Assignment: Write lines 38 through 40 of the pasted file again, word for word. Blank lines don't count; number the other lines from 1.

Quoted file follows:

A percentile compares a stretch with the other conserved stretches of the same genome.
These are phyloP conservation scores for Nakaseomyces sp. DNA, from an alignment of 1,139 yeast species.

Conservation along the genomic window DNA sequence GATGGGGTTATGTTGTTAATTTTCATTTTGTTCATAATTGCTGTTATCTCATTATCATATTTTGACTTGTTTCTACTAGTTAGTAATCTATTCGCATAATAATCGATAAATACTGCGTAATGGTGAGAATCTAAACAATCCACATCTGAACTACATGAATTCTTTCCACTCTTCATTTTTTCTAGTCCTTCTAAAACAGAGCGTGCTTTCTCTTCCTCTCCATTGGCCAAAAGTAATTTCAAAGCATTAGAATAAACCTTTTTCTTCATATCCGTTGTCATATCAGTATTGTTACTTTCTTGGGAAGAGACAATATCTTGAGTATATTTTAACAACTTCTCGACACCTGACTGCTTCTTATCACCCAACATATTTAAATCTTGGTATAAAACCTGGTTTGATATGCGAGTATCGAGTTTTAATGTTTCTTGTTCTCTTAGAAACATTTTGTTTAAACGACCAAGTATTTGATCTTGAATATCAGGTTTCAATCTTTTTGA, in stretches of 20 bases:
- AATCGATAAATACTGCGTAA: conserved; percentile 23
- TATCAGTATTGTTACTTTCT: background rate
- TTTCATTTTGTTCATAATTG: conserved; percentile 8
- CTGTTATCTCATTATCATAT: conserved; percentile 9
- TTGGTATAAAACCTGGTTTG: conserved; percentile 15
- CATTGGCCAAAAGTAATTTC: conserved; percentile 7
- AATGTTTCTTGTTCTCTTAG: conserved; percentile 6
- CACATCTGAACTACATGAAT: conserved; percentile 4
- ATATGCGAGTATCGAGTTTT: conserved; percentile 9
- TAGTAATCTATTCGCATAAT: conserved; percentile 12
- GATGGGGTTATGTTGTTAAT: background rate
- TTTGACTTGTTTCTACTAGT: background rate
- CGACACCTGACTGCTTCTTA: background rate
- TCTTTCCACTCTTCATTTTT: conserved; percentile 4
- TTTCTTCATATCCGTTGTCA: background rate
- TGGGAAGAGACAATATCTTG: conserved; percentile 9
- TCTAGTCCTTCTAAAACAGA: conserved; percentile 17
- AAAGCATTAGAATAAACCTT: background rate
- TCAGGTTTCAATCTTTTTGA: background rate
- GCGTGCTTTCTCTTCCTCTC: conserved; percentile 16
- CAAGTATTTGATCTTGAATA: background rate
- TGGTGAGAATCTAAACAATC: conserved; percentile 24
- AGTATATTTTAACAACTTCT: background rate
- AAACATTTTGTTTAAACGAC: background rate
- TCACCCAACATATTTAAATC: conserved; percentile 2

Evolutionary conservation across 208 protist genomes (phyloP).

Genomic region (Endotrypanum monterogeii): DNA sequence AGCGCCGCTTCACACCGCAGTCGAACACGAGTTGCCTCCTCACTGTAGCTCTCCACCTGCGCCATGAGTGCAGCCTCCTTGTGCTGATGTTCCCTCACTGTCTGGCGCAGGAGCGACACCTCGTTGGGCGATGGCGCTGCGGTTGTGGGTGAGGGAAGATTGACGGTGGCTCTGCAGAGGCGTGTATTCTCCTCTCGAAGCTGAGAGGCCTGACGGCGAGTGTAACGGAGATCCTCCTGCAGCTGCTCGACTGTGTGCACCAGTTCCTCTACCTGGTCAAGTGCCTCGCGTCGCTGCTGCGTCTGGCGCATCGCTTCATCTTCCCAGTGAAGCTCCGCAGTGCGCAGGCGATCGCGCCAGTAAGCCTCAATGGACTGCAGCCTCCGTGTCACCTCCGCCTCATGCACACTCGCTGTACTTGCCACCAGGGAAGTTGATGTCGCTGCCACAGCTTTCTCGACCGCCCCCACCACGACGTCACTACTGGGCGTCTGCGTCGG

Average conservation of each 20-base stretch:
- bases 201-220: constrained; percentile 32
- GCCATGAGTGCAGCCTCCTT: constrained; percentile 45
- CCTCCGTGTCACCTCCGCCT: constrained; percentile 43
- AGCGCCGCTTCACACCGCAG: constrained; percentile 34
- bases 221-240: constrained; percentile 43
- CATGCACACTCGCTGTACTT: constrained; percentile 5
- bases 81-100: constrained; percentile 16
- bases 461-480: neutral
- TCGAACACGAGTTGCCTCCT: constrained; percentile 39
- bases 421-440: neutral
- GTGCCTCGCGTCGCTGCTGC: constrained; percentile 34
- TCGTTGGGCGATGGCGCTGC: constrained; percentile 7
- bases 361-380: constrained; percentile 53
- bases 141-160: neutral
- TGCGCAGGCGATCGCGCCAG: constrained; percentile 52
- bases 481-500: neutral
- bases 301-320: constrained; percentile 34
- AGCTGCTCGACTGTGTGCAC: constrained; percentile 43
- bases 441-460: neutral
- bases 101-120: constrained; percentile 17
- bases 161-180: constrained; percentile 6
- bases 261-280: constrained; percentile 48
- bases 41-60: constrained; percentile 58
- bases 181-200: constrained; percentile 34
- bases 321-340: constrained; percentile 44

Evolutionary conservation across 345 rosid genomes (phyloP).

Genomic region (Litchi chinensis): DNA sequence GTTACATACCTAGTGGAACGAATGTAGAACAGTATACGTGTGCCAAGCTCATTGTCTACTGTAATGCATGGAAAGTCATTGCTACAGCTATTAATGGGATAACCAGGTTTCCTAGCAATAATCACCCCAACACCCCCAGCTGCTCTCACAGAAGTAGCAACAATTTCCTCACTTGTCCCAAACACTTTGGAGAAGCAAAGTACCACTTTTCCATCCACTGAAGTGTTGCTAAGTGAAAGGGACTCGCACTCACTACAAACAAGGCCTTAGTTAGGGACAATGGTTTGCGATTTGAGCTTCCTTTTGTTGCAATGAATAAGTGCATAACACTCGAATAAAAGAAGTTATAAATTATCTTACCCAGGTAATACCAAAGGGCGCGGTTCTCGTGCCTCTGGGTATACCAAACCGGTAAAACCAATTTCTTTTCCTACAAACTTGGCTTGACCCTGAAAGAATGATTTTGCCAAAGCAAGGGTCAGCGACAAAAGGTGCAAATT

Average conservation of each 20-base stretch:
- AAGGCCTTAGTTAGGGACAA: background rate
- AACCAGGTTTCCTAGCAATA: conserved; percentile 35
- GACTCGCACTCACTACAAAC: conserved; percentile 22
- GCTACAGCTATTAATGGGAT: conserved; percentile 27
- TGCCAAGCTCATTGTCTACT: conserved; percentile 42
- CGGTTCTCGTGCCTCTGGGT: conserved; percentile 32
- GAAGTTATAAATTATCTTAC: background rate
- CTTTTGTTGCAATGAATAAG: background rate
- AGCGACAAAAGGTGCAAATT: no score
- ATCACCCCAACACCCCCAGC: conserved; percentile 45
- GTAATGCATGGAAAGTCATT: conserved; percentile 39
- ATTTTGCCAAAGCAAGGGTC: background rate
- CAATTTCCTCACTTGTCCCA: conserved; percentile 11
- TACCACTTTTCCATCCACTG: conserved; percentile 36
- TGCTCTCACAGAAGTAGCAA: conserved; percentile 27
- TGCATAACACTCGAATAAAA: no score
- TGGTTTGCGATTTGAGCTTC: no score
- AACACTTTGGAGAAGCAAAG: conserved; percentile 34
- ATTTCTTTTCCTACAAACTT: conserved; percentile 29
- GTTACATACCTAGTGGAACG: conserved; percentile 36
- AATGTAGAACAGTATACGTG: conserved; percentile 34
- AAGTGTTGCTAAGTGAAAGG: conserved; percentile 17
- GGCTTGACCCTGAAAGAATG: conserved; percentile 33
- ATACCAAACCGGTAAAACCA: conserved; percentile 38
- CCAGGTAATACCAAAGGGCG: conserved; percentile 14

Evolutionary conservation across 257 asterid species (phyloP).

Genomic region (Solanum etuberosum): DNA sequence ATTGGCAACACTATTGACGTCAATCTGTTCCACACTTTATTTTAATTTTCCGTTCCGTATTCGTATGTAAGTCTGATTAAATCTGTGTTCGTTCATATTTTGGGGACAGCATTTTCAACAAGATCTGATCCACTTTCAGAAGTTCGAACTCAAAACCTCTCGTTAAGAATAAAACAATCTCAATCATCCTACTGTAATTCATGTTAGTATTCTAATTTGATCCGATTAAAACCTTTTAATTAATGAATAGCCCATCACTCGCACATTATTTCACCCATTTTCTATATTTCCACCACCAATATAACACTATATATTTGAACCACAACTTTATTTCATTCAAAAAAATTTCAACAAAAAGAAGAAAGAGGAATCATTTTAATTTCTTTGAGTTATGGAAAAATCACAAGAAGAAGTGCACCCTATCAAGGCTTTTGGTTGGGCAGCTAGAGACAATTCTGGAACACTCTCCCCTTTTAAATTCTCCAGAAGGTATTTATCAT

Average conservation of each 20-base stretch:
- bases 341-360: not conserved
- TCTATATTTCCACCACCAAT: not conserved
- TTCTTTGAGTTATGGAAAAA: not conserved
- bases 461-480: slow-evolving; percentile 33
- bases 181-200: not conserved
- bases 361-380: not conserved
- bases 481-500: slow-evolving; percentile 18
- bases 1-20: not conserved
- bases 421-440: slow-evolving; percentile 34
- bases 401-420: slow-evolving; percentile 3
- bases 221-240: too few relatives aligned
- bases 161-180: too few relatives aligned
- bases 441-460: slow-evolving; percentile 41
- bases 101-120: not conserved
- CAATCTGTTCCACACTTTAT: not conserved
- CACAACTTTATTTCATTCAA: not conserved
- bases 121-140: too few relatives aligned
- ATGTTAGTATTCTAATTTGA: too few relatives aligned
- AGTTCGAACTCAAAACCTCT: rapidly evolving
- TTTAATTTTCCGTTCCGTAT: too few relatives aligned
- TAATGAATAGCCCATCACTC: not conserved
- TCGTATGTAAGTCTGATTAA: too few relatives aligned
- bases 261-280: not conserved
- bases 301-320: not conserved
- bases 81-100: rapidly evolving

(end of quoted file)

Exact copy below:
- bases 81-100: constrained; percentile 16
- bases 461-480: neutral
- TCGAACACGAGTTGCCTCCT: constrained; percentile 39